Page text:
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July 18, 2018

Three Ways Biased Data Can Ruin Your ML Models


Machine learning provides a powerful way to automate decision making, but the algorithms don’t always get it right. When things go wrong, it’s often the machine learning model that gets the blame. But more often than not, it’s the data itself that’s biased, not the algorithm or the model.

That’s been the experience of Cheryl Martin, Ph.D., who worked as an applied research scientist at the University of Texas, Austin and NASA for 14  years before joining the AI crowdsourcing outfit Alegion as its chief data scientist earlier this year.

“You often hear that the algorithm is biased, or the machine learning is algorithmically biased,” Martin tells Datanami. “Although that can be true, and there is bias in algorithms, most of the problems you have with bias…are related to the data and not the model or the algorithm.”

Here are the three types of data-based bias in machine learning that Martin says data scientists should be most worried about:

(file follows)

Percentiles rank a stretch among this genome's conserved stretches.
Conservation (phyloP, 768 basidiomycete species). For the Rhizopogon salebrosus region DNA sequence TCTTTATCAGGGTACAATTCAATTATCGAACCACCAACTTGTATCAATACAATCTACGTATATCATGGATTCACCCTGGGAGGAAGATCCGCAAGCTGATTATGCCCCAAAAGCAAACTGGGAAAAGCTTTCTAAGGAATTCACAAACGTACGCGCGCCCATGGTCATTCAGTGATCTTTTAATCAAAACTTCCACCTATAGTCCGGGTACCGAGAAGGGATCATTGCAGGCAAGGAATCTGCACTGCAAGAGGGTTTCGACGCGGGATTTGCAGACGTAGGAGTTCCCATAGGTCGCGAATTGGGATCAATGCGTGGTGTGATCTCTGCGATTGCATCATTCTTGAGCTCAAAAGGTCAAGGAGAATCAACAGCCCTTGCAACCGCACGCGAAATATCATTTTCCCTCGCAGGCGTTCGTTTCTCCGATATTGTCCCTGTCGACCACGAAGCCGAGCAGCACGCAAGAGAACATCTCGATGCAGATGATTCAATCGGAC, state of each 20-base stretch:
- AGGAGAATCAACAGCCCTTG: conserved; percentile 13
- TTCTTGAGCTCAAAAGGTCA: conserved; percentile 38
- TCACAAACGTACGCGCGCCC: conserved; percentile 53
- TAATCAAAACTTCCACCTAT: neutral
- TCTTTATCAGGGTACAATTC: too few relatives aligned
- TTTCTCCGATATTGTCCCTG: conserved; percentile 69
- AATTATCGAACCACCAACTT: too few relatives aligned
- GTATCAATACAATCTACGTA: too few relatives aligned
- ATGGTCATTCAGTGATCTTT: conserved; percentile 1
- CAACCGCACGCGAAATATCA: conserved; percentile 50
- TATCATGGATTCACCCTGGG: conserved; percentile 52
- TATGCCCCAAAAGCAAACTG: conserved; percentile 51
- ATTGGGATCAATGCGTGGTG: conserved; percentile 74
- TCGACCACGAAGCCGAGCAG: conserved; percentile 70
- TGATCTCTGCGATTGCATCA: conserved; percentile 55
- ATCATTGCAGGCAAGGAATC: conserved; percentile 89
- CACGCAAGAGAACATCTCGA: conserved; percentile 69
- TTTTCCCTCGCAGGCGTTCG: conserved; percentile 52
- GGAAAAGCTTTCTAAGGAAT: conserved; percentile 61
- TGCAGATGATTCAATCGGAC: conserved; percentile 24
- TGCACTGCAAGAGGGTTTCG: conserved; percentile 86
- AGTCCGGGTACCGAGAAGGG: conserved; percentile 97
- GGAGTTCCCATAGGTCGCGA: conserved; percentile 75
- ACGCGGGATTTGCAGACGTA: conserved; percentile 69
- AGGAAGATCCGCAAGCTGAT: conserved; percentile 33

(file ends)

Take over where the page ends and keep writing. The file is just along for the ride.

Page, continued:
1. Sample Bias

Sample bias occurs when the distribution of one’s training data doesn’t reflect the actual environment that the machine learning model will be running in. Martin uses the training of the machine learning models controlling a self-driving car as an example of sample bias.


“If you’re trying to build a self-driving car, and you want it to drive at all times of day — at day and at night — and you’re only building training data based on daylight video, then that’s a bias that’s in your data,” she says. “The humans helping to build the training data for the algorithm can be completely correct, and have no bias. And yet the data is still biased because you didn’t include any nighttime examples. It’s bias to the day time.”